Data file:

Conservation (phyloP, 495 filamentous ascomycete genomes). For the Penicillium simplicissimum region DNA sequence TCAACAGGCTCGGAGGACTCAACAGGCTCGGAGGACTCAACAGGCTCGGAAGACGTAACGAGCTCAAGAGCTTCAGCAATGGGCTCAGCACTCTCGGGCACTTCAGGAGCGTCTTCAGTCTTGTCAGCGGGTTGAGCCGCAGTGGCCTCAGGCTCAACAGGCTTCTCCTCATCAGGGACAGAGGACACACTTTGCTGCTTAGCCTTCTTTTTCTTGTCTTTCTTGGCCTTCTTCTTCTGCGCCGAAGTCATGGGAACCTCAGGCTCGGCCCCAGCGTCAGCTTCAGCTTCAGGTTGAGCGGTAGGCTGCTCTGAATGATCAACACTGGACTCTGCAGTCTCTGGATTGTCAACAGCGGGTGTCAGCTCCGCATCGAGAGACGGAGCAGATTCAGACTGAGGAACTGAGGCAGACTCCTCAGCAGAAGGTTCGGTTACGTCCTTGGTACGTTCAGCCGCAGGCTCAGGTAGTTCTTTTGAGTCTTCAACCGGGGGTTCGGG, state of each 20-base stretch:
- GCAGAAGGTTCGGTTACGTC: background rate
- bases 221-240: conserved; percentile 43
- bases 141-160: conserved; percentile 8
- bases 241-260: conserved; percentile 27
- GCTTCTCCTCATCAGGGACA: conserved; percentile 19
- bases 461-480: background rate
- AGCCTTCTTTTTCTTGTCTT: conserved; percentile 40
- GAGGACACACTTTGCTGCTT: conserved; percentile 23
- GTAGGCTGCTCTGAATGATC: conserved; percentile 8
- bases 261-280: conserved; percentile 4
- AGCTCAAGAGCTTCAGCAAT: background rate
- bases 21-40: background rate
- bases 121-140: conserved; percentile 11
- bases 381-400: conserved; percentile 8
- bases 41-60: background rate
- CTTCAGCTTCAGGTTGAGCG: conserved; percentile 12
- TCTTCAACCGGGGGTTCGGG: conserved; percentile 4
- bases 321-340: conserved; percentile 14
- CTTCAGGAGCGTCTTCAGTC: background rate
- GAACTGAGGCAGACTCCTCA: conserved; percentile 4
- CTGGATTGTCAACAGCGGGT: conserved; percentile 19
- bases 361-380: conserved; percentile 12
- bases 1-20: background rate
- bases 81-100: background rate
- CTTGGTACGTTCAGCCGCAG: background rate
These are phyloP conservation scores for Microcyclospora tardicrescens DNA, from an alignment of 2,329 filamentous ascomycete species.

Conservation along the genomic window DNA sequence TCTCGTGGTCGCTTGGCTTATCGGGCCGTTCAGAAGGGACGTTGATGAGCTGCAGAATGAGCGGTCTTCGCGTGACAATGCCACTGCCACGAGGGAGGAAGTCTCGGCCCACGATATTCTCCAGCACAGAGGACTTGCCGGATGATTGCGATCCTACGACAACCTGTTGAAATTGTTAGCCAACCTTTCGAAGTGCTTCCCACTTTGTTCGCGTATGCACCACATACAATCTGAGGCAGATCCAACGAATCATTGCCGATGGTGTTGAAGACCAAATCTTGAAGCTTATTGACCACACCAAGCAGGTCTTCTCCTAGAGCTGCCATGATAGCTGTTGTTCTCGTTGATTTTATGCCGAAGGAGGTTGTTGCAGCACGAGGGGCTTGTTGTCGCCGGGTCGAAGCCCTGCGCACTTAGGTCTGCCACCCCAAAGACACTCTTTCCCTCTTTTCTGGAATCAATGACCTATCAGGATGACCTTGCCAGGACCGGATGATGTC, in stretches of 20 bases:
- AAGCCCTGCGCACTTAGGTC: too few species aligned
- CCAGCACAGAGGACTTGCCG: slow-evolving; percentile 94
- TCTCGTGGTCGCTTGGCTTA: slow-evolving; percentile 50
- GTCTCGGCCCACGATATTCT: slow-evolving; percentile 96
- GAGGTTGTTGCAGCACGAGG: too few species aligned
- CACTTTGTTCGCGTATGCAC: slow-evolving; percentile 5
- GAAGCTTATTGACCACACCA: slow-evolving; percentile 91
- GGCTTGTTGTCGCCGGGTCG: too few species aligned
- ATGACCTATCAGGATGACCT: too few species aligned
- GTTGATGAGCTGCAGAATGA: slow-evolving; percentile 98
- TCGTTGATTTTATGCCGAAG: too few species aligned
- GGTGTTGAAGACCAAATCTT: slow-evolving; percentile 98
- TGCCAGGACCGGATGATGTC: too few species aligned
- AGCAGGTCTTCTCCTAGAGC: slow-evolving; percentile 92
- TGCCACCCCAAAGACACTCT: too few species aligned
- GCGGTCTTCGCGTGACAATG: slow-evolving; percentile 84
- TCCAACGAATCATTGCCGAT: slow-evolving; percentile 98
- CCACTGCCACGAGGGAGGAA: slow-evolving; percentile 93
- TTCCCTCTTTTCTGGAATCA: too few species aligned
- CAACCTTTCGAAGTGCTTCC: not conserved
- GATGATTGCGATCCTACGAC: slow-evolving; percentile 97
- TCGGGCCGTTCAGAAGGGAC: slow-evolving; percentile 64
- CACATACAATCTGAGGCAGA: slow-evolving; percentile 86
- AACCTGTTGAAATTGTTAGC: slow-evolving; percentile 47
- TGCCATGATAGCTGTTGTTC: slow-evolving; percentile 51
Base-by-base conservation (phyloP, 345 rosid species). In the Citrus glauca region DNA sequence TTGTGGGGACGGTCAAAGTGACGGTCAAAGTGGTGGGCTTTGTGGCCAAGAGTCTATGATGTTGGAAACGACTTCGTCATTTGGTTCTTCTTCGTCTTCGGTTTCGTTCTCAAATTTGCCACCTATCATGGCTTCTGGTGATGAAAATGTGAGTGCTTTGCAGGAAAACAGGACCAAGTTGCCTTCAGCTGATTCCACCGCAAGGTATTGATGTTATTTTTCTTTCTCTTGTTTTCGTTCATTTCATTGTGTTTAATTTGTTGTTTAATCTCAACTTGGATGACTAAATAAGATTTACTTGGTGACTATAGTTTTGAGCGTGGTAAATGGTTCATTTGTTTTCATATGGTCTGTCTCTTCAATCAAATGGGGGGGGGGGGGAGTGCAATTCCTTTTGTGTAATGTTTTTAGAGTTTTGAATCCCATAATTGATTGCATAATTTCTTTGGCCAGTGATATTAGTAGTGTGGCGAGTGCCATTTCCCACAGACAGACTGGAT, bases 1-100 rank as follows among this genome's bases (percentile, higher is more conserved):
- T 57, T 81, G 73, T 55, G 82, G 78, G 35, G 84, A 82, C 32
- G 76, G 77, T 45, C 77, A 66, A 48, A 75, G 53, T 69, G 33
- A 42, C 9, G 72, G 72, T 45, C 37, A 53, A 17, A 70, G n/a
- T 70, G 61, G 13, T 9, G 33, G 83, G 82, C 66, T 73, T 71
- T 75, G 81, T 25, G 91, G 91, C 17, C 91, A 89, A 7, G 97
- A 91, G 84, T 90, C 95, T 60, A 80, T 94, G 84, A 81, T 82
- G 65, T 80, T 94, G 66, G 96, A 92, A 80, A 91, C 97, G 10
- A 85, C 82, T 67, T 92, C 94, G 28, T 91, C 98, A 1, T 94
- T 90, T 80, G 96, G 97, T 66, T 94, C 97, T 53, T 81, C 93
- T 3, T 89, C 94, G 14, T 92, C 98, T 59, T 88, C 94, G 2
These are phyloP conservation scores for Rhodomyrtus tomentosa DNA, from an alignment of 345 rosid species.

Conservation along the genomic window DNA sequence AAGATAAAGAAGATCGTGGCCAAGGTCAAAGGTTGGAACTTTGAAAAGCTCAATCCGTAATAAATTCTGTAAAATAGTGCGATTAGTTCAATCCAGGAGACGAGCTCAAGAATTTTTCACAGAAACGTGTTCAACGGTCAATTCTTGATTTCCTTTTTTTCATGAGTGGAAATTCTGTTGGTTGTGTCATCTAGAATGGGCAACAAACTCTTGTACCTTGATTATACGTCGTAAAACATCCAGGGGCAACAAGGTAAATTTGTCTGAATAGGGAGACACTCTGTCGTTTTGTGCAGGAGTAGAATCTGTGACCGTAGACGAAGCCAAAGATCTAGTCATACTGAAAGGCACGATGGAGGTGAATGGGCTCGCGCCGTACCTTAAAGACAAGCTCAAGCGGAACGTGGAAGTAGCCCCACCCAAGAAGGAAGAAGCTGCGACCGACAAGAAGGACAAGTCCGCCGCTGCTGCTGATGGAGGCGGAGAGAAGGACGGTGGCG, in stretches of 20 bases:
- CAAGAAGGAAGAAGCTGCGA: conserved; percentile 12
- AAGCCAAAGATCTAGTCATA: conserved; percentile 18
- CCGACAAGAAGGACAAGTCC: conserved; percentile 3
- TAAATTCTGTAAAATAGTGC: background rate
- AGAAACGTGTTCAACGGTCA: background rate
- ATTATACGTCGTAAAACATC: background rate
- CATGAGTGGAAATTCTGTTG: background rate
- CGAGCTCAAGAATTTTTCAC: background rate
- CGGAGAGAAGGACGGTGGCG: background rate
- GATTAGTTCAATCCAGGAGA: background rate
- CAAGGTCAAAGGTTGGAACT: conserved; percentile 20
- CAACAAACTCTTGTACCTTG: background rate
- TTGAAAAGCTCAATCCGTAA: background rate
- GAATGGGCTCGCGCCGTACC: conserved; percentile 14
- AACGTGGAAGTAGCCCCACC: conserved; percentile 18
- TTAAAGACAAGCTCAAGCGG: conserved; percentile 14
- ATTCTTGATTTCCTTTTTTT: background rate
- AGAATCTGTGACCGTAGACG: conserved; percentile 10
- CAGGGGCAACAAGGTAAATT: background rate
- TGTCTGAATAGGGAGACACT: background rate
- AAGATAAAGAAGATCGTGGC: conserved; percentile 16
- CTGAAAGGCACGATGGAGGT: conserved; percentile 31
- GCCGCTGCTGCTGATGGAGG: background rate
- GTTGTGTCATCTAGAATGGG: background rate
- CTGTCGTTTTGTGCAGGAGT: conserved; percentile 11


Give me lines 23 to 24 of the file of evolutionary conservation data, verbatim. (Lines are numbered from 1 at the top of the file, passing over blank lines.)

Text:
- bases 361-380: conserved; percentile 12
- bases 1-20: background rate